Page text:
Antrone “Juice” Moore wasn’t quite sure where he was.
All he knew, he was staring down on his own body on a hospital bed with friends and family gathered around.
“I had an out of body experience where I was lifted and I saw the priest and my mother, the mother of my child and her mother and a couple of other people,” Moore said. “And they were praying. I still didn’t understand because at one point I was working out and the next point they were praying over me.”
Moore had just stepped off the treadmill at the Kennebec Valley YMCA in Augusta late in the morning of Sept. 26 when he felt a little dizzy.
“I said ‘I can’t walk,’ ” he recalled. “I didn’t know what was going on, it happened so fast. I was about to run noon ball.”
Moore never kept the date with his noontime basketball buddies. At age 36, he had suffered a stroke, and later that day was given a 50/50 chance of making it while lying on a bed at Maine Medical Center in Portland. He temporarily lost his vision after a blood vessel ruptured on the left side of his brain, but he could still hear.
The doctor said “ ‘take his daughter out of school, this may be it,’ ” he said.
Moore survived, despite laying in a coma for three weeks. He’s since undergone physical therapy in an effort to regain the use of his left side, has regained his speech and can get around on a limited basis.
Moore made a splash in the area 11 years ago when he played basketball for the University of Maine at Augusta, leading the team to one of its most successful seasons ever. The Moose finished 25-7 that season and placed fourth in the United State Collegiate Athletic Association’s national tournament. “Juice,” as he’s known to fans and friends, led the USCAA in scoring and was named to its Division II all-America team.
Over the past 10 years, the 6-foot-3 guard played for professional basketball teams from Mexico to Canada, hooking up with clubs like the New Jersey Squires, Lake County Lakers, Mexico Admirals, Windy City Monarchs and Harlem Ambassadors. He played for the University of Maine at Presque Isle for a couple of seasons before transferring to UMA, along with several of his fellow Chicagoans.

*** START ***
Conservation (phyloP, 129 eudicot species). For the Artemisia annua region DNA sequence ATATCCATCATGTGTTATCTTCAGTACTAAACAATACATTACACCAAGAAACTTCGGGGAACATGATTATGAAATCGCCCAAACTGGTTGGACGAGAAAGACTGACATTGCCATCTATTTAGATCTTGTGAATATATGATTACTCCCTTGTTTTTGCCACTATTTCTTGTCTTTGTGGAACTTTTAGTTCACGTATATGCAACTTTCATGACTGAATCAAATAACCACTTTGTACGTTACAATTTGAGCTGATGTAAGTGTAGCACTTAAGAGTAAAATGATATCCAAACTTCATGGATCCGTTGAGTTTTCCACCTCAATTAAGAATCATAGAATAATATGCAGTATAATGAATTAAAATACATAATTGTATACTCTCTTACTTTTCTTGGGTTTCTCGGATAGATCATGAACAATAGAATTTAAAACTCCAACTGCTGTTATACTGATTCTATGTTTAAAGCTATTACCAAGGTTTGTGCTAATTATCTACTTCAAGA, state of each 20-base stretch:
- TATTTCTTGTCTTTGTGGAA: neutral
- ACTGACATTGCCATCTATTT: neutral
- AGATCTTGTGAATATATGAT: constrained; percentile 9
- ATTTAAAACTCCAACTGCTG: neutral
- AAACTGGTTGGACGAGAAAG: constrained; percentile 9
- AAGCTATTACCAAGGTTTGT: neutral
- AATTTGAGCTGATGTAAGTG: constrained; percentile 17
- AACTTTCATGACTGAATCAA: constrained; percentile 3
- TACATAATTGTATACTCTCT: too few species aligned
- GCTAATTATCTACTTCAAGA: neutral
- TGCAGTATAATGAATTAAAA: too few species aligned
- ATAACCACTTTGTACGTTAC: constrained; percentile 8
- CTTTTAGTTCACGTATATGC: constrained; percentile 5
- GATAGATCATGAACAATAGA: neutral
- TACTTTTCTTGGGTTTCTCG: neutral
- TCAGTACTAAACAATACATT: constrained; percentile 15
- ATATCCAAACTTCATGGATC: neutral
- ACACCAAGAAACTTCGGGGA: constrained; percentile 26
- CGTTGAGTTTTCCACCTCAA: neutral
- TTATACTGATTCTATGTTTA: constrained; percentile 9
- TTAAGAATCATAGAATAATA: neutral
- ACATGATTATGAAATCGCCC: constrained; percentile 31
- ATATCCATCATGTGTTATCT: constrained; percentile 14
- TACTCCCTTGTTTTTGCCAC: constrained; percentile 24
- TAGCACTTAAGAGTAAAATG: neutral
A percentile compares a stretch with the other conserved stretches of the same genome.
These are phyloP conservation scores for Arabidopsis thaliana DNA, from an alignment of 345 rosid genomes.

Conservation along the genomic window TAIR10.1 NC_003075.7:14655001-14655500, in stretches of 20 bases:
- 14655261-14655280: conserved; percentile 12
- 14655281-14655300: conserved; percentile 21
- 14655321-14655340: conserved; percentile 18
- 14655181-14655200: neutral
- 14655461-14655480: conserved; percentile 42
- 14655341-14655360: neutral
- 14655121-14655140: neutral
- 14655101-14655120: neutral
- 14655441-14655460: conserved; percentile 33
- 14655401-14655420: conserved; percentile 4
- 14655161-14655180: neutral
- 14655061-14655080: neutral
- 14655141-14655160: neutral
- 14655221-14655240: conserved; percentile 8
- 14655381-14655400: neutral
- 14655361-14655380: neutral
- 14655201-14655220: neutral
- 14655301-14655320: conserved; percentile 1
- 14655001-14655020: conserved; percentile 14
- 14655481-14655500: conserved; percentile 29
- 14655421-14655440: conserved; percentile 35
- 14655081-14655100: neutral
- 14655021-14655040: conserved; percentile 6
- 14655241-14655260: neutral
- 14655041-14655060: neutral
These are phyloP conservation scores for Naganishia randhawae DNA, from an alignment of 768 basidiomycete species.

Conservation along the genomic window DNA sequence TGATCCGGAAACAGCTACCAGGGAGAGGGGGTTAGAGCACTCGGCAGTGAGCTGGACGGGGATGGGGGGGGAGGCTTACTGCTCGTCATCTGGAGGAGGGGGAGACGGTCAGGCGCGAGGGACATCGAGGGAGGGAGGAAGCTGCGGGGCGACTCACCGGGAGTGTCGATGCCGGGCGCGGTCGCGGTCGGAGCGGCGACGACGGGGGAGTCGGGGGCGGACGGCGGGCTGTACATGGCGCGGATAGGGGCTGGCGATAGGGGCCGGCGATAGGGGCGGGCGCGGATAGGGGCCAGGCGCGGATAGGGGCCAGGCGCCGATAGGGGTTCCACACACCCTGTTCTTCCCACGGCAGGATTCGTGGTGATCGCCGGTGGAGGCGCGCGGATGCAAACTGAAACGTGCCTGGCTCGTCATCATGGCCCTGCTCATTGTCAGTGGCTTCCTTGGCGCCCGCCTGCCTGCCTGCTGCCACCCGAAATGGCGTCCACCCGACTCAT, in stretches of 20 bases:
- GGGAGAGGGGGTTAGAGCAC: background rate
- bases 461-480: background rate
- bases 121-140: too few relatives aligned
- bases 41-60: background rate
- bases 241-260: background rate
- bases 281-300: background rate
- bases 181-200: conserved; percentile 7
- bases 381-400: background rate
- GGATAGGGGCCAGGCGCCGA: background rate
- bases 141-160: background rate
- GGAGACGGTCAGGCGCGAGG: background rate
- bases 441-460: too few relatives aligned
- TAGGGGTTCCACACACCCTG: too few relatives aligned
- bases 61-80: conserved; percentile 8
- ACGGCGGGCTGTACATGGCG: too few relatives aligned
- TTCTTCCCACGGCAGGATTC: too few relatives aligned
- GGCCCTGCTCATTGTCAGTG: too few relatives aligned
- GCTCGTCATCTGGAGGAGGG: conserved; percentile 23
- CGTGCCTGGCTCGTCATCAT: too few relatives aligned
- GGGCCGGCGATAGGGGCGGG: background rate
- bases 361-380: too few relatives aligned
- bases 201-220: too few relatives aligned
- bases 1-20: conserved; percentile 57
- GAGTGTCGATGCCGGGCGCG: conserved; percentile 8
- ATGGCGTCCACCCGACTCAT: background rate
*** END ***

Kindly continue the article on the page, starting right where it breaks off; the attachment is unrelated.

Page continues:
He returned to Augusta last summer “because I wanted to be a part of my daughter’s life. Also I wanted to have a basketball team here. I wanted to make a difference.”
Moore had set up a basketball clinic with the Augusta Rec Department for early October but that was derailed when he had his stroke. He also had plans for an AAU team and was seeking sponsors. He coached a team called Kings Elite in Fort Worth, Texas, and has connections in Chicago.
Moore is a big believer in conditioning and often showed the sort of shape he was in by beating players down the court outdoors at Williams in Augusta or at the YMCA. The name he selected for his team was The Juice Express and as it implies he wants his players to get up and down the court quickly.
“I’m going to bring the inner city game up here,” he said last fall. “A lot of people won’t agree with me, but the game has changed.”
Moore would also like to hold a Pro-Am tournament in central Maine and do it “Chicago style” with a DJ, a commentator and a halftime show.
“I think if you bring a different flavor to Maine it will work,” he said.
Moore’s plans are on hold, but not for long. He’s meeting with the Augusta Rec Department next week and hopes to begin coaching youngsters this season. He’s also working on getting his mobility back and vows to get back on the basketball court some day.
Life wasn’t easy for Moore who grew up in the same South Side Chicago neighborhood as former Celtic Antoine Walker. He was raised primarily by his grandmother although both parents are now in his life.
“When she was alive I didn’t get into any trouble,” Moore said. “She was my angel. I didn’t give up. A lot of my friends are dead or in jail.”
High blood pressure led to Moore’s stroke and it runs in his family. He’s already been turned down for Medicare and Social Security disability, he believes because of his age, but remains determined and remarkably upbeat considering his circumstances. He’s living with church members who took him after his stroke and is determined to come all the way back and contribute.
“I haven’t had a bad life at all,” he said. “That’s why I want to give back to these kids.”
Gary Hawkins — 621-5638